Retina Day 2012
Saturday 21st April 2012 (10am - 5pm); etc.venues, Prospero House, 241 Borough High Street, London, SE1 1GA
6 August 2019
Over the last 20 years, laboratory-based scientific research has led to a huge increase in our understanding of the genetic causes of Retinitis Pigmentosa (RP) and other closely related conditions such as Macular Degeneration (MD). In addition to many of the genes underlying RP and MD having been identified, much has also been learned about the mechanisms by which these faulty genes cause retinal degeneration. This knowledge has now started to be applied to the development of potential therapies.
We are now in an exciting era where research efforts are concentrated in establishing effective treatments for RP and MD. Multiple avenues of research are being investigated. The various strategies being studied include Gene Therapy, Stem Cell Therapy, Growth Factors, and Artificial Vision. Several trials have recently commenced and there is a need to inform patients about developments and also to make them wary of the increasing number of unsubstantiated claims of cures in various places around the world.
We held the first “Retina Patient Day” in London on April 21st 2012. Over 250 people with retinal degeneration and their family members met with more than 40 clinicians and scientists from UCL Institute of Ophthalmology Department of Genetics and Moorfields Eye Hospital Biomedical Research Centre for Ophthalmology, who provided updates on their research into developing effective treatments for blinding retinal conditions.
We began the day with a series of short talks delivered by the senior investigators leading the research effort. Professors Robin Ali, James Bainbridge and Tony Moore were joined by Drs. Lyndon da Cruz, Michel Michaelides, Rachael Pearson and Andrew Webster in setting out how laboratory and clinical studies are rapidly enhancing our understanding of how best to treat inherited diseases that cause blindness.
Our researchers spoke about how the advances we have made in basic science are gradually being translated into clinical trials – we told the attendees that with further rigorous work more effective treatments could be developed in time. As part of our event, Jenny Wright, MA, Ph.D. research student University of the Arts, London, encouraged patients, carers and healthcare professionals to produce drawings of their impressions of the disease. Jenny’s report including some of the artwork can be viewed by clicking the link below.
Attendees at the Retina Patient Day appreciated the unique opportunity to interact with dozens of our clinicians and scientists, which we arranged in four broad ways: information stalls, a chance to ‘meet the doctor’, ‘meet the scientist’ and ‘meet the counsellor,’ an artist’s workshop, and most importantly, over 30 poster presentations explaining our research in terms that attendees could relate to. Our researchers presented their posters and explained how their area of research fits into the broader effort of seeking therapies for visual disorders; they answered many excellent questions put to them by the attendees, who were keen to understand more about their conditions and about the research into treatments.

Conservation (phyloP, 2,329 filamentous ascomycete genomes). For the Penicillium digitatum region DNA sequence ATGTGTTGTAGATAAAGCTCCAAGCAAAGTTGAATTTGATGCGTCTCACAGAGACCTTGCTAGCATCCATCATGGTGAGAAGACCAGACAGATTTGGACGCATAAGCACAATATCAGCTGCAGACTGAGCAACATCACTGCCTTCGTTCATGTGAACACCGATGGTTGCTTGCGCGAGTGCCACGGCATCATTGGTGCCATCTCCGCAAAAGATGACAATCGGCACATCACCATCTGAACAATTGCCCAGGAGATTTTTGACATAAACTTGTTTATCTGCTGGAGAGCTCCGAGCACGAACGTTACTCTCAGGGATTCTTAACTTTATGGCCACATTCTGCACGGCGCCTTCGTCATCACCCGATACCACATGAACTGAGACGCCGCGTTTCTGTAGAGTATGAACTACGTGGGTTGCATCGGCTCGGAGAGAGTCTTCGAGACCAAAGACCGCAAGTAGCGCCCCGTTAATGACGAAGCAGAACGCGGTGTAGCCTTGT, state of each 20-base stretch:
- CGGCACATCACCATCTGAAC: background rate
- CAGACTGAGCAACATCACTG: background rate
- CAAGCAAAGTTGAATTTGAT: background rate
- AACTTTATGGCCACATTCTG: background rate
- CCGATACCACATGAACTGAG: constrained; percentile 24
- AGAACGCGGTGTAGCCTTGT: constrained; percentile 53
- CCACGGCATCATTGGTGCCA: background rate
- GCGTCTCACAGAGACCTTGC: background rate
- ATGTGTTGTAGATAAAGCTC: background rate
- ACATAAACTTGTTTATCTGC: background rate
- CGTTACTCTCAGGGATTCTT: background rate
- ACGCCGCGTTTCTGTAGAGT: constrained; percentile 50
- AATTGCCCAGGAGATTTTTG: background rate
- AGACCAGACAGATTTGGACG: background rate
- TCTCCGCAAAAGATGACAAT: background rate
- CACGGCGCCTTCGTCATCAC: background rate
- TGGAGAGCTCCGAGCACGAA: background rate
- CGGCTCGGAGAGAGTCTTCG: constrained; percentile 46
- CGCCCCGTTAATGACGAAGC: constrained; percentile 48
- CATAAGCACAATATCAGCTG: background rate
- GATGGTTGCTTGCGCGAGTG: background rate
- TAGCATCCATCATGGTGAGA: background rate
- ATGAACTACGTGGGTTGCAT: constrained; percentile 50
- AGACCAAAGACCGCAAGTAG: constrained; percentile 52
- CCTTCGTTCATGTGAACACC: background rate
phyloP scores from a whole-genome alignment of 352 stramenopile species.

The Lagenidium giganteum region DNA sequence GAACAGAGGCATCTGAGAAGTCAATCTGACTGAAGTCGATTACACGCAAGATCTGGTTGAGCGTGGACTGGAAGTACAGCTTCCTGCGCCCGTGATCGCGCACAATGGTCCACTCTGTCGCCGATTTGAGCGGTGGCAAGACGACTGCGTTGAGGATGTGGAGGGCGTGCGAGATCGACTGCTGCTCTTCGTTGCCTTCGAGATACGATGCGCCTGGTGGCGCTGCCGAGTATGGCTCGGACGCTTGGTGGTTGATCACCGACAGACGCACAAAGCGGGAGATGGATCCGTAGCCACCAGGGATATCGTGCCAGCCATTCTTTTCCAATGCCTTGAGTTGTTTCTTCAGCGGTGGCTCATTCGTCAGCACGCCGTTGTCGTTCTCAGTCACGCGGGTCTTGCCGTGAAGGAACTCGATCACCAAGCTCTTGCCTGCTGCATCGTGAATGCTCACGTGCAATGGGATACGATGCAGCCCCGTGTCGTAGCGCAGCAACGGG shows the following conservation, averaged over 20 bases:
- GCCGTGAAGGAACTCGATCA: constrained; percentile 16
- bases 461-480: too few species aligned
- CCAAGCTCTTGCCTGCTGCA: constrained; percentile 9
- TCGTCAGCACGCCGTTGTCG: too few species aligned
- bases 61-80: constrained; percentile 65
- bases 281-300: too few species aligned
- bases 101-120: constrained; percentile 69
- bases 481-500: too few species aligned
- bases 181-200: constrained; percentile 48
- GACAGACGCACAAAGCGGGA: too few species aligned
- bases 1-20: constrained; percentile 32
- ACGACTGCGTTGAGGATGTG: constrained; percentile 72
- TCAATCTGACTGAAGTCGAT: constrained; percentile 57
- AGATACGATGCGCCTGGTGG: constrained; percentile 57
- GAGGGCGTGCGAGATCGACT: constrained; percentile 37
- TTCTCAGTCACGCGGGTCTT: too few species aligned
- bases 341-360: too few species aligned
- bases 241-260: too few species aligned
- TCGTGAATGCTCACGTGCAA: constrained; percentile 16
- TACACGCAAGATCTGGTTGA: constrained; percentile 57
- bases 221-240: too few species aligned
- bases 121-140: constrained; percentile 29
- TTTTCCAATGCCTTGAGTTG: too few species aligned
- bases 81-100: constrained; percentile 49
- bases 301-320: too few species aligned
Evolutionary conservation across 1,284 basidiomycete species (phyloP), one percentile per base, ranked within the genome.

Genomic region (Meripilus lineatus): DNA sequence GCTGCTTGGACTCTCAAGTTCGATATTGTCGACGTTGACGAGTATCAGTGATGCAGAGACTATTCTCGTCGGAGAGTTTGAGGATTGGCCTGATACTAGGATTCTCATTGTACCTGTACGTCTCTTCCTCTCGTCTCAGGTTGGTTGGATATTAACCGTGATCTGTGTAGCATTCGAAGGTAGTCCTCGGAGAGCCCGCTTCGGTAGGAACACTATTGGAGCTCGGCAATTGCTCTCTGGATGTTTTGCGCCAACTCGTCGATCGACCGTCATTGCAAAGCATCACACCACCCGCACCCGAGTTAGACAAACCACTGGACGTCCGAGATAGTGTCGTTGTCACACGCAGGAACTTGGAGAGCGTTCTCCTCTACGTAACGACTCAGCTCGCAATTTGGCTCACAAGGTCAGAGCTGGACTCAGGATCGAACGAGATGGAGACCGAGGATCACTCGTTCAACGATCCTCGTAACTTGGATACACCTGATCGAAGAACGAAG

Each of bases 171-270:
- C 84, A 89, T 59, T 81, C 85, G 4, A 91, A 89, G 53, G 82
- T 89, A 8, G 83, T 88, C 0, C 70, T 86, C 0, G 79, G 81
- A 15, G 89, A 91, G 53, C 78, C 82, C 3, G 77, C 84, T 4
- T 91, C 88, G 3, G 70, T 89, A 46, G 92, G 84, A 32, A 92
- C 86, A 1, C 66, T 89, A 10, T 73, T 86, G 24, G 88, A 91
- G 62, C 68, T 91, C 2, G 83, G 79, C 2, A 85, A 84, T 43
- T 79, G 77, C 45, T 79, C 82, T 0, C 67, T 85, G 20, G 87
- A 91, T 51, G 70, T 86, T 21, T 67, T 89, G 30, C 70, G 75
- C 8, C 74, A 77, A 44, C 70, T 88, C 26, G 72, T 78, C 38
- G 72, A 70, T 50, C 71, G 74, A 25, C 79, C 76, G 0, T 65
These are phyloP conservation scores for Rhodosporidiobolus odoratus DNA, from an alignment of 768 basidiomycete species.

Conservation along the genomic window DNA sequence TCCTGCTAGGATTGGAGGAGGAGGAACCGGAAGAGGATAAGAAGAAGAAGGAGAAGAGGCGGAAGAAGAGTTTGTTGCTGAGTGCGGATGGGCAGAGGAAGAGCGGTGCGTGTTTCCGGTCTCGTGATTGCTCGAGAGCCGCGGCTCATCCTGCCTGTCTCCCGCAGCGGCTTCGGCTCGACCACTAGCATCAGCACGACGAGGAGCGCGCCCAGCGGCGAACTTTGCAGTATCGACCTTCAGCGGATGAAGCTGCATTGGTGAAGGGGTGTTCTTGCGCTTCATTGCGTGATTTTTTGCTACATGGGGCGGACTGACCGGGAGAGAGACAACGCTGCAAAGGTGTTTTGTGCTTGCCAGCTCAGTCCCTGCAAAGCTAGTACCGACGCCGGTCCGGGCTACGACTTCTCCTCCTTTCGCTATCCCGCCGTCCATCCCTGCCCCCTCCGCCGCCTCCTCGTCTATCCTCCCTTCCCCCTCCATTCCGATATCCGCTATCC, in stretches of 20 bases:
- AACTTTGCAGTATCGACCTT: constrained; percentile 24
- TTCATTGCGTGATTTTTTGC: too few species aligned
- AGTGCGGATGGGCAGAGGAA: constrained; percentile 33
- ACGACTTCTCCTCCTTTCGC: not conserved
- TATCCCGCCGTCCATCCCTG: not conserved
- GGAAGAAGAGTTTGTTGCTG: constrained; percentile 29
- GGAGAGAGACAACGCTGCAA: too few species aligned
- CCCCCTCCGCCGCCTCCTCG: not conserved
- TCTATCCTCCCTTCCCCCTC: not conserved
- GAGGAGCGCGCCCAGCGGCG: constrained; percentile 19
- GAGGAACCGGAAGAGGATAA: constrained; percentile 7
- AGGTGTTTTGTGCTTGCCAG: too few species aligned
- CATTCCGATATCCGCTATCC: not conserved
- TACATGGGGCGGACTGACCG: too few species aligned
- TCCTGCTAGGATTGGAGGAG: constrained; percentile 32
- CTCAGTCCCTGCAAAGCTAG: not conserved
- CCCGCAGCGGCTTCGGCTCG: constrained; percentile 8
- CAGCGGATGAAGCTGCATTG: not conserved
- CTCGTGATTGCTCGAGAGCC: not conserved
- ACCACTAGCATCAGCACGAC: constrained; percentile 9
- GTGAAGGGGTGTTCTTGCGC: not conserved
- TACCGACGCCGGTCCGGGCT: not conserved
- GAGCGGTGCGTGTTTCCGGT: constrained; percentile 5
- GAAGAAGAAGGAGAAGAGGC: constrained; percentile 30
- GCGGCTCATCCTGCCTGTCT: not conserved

This opportunity to engage with scientists at the forefront of delivering innovative therapies is not often afforded to people with vision loss, and the interaction proved very welcome.
Following these fruitful and energetic interactive sessions, we brought to a close with an insight into the work of RP Fighting Blindness and Moorfields Eye Charity, two of the organisations whose generous support make the research being discussed (and the awareness day itself) possible. Attendees were also given an opportunity throughout the day to meet fellow patients and share experiences, submit questions to the lead investigators – these questions covered a range of topics and were answered by our panel of experts in the final plenary session.
Our Retina Patient Day 2012 proved an excellent opportunity for patients with retinal degeneration and their families to engage with researchers involved in developing new treatments. Commenting on the day, Prof. Robin Ali, Head of Department of Genetics and the BRC Gene Therapy Theme leader, said “The day has been a great success. We aim to hold a “Retina Patient Day” every year. Patient engagement is an essential part of developing an effective translational research programme. Our team not only look forward to further opportunities to explain our work to patients and their families, but to involve and learn from those who may benefit from it in the future.”
Some feedback from attendees
‘Very enlightening and educational, really delighted this patient day has been put on. Worth travelling from S.Wales!!!’
‘Extremely informative, one to one discussions with the professionals. Definitely will come again’
‘Well organised event with very helpful speakers. Like the poster rooms for specific questions’